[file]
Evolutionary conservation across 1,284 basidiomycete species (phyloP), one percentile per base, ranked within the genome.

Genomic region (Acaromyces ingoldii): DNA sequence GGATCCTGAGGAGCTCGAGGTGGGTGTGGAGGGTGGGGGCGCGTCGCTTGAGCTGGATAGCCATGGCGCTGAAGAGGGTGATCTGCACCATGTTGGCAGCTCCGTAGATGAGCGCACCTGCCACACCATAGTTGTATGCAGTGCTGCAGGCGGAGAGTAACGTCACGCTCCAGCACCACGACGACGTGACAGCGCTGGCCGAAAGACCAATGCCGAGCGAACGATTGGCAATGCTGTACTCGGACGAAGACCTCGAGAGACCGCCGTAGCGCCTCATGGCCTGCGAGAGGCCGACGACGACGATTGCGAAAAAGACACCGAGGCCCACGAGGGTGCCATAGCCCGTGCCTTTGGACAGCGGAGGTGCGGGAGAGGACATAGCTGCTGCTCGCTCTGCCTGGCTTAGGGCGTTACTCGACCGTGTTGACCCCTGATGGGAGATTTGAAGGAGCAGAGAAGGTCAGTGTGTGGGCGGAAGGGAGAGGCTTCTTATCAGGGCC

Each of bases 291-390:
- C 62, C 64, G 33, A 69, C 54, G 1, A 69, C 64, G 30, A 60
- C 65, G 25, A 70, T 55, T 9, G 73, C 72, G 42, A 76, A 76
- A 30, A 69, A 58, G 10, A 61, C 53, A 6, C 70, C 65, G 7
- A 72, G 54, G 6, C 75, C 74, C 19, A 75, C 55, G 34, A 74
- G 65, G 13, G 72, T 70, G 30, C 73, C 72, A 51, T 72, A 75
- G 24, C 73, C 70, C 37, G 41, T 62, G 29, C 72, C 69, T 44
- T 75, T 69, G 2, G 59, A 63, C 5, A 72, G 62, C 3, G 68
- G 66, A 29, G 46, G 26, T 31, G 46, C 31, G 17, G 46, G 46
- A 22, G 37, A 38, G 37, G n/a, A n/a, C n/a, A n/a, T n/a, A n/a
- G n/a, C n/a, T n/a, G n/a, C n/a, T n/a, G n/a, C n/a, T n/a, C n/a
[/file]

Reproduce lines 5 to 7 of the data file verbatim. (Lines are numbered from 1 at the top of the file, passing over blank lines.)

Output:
- C 65, G 25, A 70, T 55, T 9, G 73, C 72, G 42, A 76, A 76
- A 30, A 69, A 58, G 10, A 61, C 53, A 6, C 70, C 65, G 7
- A 72, G 54, G 6, C 75, C 74, C 19, A 75, C 55, G 34, A 74